ATHENA — A blue sign on Oregon’s Highway 11 alerts drivers that fuel is available in half a mile.
Sure, drivers can fill up at The One Stop, but owner Grant Richie really sees his place as a community store.
His full-service gas station is also a restaurant and a well-stocked convenience store that even offers fresh produce.
“We’re small town people,” Richie said. “We’ve tried to make this a place where you can get everything you need in a small town.”
Kitty-corner to Weston-McEwen High School, and located on the edge of downtown commerce, The One Stop has become a place the people of Athena (pop. 1,100) can count on for food, fuel and friendly service.
Richie took over The One Stop at the start of 2020 — just as the coronavirus pandemic began affecting life here — and he has invested around $70,000 in renovation.
“Fixing equipment, purchasing new equipment, and getting the interior back into an inviting place to shop,” Richie said. “I financed the bulk of the maintenance and upgrades by refinancing the building.”
Renovations complete, Richie can jump on unexpected things.
“Pizza oven quit today, and I had to order another one at the tune of $4,500,” Richie said Christmas Eve morning.
Richie lives more than an hour away in Minam, so he has trusted daily operations to Robert Corwin and Shawn Pierce.
Together, they have managed to steer the 5,000-square-foot facility in a new direction over the last 12 months.
A year ago, somebody visiting Athena might zip by The One Stop unaware it was even a gas station. And the station had no sign on Highway 11, so many drivers in need of fuel took their dollars elsewhere.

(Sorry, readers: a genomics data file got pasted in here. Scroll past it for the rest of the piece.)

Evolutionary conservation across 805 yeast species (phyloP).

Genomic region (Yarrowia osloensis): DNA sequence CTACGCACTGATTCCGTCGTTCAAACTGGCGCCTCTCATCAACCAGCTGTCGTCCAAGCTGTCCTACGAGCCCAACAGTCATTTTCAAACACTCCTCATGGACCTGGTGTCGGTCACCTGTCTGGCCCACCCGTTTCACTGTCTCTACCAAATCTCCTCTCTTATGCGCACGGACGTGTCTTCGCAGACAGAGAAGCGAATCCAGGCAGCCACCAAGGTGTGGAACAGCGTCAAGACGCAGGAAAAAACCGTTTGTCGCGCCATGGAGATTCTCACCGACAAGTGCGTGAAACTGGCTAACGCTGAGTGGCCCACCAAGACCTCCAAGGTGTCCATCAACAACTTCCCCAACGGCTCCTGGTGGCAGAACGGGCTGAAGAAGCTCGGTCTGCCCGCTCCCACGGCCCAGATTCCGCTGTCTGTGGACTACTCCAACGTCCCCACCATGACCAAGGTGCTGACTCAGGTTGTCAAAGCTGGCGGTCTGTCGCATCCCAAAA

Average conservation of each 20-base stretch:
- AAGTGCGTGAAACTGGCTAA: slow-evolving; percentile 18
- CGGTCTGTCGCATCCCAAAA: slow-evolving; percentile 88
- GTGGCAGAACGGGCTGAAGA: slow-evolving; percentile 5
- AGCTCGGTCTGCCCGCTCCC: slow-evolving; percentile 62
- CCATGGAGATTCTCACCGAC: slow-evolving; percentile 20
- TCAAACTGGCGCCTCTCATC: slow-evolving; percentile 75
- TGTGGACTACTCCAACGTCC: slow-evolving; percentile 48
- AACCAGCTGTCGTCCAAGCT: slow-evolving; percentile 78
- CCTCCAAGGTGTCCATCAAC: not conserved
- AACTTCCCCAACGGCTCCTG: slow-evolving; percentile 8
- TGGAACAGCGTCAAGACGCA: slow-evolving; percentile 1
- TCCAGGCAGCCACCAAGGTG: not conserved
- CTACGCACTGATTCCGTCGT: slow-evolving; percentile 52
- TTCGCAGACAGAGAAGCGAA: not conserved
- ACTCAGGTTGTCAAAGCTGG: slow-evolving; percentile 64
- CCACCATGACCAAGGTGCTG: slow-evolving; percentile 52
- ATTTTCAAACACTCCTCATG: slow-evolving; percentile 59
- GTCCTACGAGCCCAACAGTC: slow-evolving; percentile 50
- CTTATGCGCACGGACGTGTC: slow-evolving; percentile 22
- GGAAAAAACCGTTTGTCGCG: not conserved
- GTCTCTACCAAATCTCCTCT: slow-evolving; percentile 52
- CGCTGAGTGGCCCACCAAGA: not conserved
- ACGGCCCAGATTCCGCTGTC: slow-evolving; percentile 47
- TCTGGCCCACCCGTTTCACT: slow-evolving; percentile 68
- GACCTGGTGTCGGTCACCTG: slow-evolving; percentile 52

“I have cousins in Central Washington who pulled up here to fuel up one time, but there were no prices posted anywhere,” Richie said. “‘I guess they’re not selling fuel,’ they thought.”
The One Stop is the only gas station between Milton-Freewater and Pendleton, so it didn’t take long for the simple investment in some signage to pay off for the whole community.
Prices now glow all day and night on a big blue electronic board that is updated regularly.
Also, over the spring, Richie had the state put up the blue sign on Highway 11 notifying drivers that gas is available at The One Stop.
“The blue highway sign has pulled a lot more traffic here,” Richie said.
In addition to signs, The One Stop building was in serious need of a complete overhaul, Richie said.
The interior was cleaned, repainted and redesigned. New flooring was installed and the heating and air conditioning system was replaced, along with other utilities and equipment.
“It took us a while to get through all the building maintenance,” Richie said.
The One Stop may have long had a reputation for its burgers, but Richie has trusted Corwin on a menu now, including fresh soups, salads, sandwiches, wings and gourmet pizzas made to order.
“Robert has been in the food industry all his life,” Richie said. “He knows the inside-out of a commercial kitchen.”
The One Stop has also added and expanded its aisles and refrigerators, offering more shopping selections.
But in addition to quick easy snacks and drinks, freshly grown fruits and vegetables are available in a cooled area.
“We used to go down to Athena Grocery, down the road, but you have a bigger selection here now,” said resident Bailey Malchow. “The only difference is (Athena Grocery) has a little bit more variety.”
The One Stop has undergone its transformation despite business suffering from the pandemic.
Health regulations limiting travel and social get-togethers have kept the roads in and out of Athena quiet.
The tables and chairs for diners inside The One Stop have been untouched. Only takeout is served.
Weston-McEwen students who would hit The One Stop for lunch have been ordered off campus since March by the state.
“The high school kids used to alway eat here,” Richie said. “The lunch rush was a huge part of our business.”
However, The One Stop has managed to connect with customers through social media. Its Facebook page has 533 followers as of Dec. 24.